Military Service Frequently Ended by Muscle Injuries Combined with Mental Health Issues

Military Service Frequently Ended by Muscle Injuries Combined with Mental Health Issues

By Annette M. Boyle ANN ARBOR, MI – When it comes to musculoskeletal injuries in the military, the physical disability might be only part of the story. While nearly two-thirds of troops deemed unfit for duty within four years of… Read More

Institute of Medicine: DOD, VA Fail at Tracking Outcomes of PTSD Treatments

Institute of Medicine: DOD, VA Fail at Tracking Outcomes of PTSD Treatments

By Annette M. Boyle WASHINGTON – One of the signature injuries of the wars in Iraq and Afghanistan, post-traumatic stress disorder (PTSD), affected 13.5% of soldiers and caused 502,000 veterans to seek treatment in 2012. Despite the ubiquity of the… Read More

Diagnosis Prompts Weight Loss Efforts in Short Term

DURHAM, NC – Patients may rush to start a weight loss program upon diagnosis of an obesity-related disease but often are unable to sustain the effort on that basis alone, according to a new VA study. The study, published recently… Read More

TBI Increases Dementia Risks for Older Veterans

MINNEAPOLIS – Experiencing a traumatic brain injury (TBI) ups the risk 60% for older veterans to later develop dementia, according to a recent study. The report, published recently in the journal Neurology, also found that, among all veterans developing dementia,… Read More

HIV/HCV Co-Infected Patients Have No Safe Level of Alcohol Use

HIV/HCV Co-Infected Patients Have No Safe Level of Alcohol Use

By Annette M. Boyle PHILADELPHIA – Otherwise “non-hazardous” levels of drinking pose a real danger for patients co-infected with human immunodeficiency virus (HIV) and hepatitis C virus. Drinking, even moderately, dramatically increases the risk of liver fibrosis, according to a… Read More

Validity of Brief Screening Tool to Identify Violent Veterans

CHAPEL HILL, NC – With growing concerns about shooting sprees by troubled veterans, the Violence Screening and Assessment of Needs instrument (VIO-SCAN) was developed to try to identify veterans who should have comprehensive risk assessments for violent tendencies. A group… Read More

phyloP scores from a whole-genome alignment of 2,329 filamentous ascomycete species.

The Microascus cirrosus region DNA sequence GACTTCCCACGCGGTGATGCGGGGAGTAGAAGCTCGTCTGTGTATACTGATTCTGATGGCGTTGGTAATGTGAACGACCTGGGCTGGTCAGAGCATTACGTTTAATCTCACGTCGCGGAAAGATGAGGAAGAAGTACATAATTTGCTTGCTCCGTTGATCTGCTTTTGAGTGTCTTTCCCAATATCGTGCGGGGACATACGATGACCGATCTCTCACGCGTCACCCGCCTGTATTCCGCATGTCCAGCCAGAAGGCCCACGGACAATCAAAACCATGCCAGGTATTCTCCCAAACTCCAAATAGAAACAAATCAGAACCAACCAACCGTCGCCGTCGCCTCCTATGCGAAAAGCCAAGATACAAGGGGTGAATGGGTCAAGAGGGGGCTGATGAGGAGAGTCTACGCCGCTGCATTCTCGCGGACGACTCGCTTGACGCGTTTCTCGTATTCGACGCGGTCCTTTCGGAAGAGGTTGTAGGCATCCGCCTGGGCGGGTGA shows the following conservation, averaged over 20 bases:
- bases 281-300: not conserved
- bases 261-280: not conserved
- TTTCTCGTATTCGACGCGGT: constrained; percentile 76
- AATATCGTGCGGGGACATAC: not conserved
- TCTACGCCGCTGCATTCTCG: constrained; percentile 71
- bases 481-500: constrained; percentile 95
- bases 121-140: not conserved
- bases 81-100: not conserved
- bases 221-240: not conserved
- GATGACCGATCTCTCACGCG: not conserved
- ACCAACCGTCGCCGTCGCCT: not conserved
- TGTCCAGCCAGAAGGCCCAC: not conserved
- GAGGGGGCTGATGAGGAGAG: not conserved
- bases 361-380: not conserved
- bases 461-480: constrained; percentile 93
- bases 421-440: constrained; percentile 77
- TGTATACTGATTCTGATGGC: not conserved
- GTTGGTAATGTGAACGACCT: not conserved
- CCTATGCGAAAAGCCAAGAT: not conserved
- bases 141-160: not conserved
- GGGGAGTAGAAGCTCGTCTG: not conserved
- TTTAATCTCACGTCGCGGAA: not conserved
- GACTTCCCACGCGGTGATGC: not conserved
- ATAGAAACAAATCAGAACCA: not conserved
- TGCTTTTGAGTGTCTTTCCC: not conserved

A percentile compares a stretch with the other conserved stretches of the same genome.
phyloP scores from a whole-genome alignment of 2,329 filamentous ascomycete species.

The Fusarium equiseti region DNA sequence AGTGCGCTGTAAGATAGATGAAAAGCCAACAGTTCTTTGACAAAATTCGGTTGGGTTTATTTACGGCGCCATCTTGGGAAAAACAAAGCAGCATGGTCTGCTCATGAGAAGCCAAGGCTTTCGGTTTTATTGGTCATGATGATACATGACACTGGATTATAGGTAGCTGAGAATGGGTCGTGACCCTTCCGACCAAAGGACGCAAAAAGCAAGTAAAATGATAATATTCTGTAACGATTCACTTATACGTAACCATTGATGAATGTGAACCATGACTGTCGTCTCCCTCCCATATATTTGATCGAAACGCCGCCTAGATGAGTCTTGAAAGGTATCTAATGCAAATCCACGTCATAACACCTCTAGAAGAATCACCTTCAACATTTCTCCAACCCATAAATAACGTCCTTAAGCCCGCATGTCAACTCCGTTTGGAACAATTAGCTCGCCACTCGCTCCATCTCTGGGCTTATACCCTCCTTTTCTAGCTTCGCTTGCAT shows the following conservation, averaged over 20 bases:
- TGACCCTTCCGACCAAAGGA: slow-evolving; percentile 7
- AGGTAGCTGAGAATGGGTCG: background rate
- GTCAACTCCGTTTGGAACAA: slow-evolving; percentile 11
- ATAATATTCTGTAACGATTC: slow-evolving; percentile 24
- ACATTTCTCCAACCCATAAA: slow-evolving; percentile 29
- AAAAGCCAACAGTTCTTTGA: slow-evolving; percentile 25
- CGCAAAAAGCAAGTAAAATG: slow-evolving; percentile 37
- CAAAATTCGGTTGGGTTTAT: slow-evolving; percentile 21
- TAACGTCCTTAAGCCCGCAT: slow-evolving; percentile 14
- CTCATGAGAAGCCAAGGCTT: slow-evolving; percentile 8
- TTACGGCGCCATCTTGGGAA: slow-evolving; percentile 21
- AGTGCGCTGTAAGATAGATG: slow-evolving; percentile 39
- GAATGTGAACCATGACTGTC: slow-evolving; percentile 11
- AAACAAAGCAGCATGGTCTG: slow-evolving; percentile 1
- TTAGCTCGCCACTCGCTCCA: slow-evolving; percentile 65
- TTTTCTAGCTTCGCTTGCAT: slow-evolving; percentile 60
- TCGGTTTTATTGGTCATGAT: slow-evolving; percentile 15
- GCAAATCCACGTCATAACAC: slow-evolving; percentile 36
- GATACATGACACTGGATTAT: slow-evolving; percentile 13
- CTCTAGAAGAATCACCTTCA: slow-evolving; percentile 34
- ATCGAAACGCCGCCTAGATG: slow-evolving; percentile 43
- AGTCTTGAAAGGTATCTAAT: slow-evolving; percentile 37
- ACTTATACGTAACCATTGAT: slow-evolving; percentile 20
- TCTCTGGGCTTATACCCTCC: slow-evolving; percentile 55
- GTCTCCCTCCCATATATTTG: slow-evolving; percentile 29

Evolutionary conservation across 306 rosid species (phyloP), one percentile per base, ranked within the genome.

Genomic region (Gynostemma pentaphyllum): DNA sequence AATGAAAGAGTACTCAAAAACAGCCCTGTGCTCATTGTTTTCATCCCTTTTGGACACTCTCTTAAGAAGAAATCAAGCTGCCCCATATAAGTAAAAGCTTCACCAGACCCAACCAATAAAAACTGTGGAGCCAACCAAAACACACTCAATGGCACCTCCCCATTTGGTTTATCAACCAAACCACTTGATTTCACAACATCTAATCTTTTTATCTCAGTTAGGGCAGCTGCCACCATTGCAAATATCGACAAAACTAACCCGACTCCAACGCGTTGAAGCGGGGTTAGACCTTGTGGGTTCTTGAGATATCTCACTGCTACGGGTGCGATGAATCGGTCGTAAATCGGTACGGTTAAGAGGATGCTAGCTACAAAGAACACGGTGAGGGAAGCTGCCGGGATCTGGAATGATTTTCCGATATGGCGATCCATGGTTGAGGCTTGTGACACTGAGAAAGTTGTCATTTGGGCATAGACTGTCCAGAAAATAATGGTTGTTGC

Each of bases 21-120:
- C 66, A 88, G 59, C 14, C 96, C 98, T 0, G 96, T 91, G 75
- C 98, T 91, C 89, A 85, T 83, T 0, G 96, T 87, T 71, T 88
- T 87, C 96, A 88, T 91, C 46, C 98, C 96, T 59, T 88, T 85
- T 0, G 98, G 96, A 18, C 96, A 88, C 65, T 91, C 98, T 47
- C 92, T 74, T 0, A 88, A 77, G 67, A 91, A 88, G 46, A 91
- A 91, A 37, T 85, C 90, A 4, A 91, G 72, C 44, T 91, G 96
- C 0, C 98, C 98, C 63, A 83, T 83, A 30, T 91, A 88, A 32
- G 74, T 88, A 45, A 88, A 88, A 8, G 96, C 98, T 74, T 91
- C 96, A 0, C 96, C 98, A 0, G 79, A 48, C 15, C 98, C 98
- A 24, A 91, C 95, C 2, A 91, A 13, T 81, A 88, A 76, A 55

Marketing for Generic Celebrex Approved by FDA

WASHINGTON – The first generic versions of Celebrex (celecoxib) capsules, a treatment for rheumatoid arthritis, osteoarthritis, short-term pain and other conditions, were recently approved by the Food and Drug Administration. Teva Pharmaceutical Industries received approval to market celecoxib capsules in… Read More

Military Health System Introduces Telehealth Pilot Projects to Improve Access to Care

By  Jonathan Woodson, MD, Assistant Secretary of Defense for Health Affairs Technology advances — particularly the use of telemedicine — continue to change how Americans receive their healthcare, where they receive their healthcare and the organizational models for managing their… Read More

Chronic Pain Med Use Increases Depression Incidence

ST. LOUIS – Chronic use of pain-relieving medication can increase in the risk of developing major depression, according to a new veterans study. The study, led by researchers from Saint Louis University and published recently in the Journal of General… Read More

Risk, Not Pain Relief, Increased by Pre-Nerve Block Sedation

BALTIMORE – When patients are sedated before a nerve block to diagnose or treat chronic pain, costs and the risks of unnecessary surgery increase without improving patient satisfaction or pain control in the long term. That’s according to a report… Read More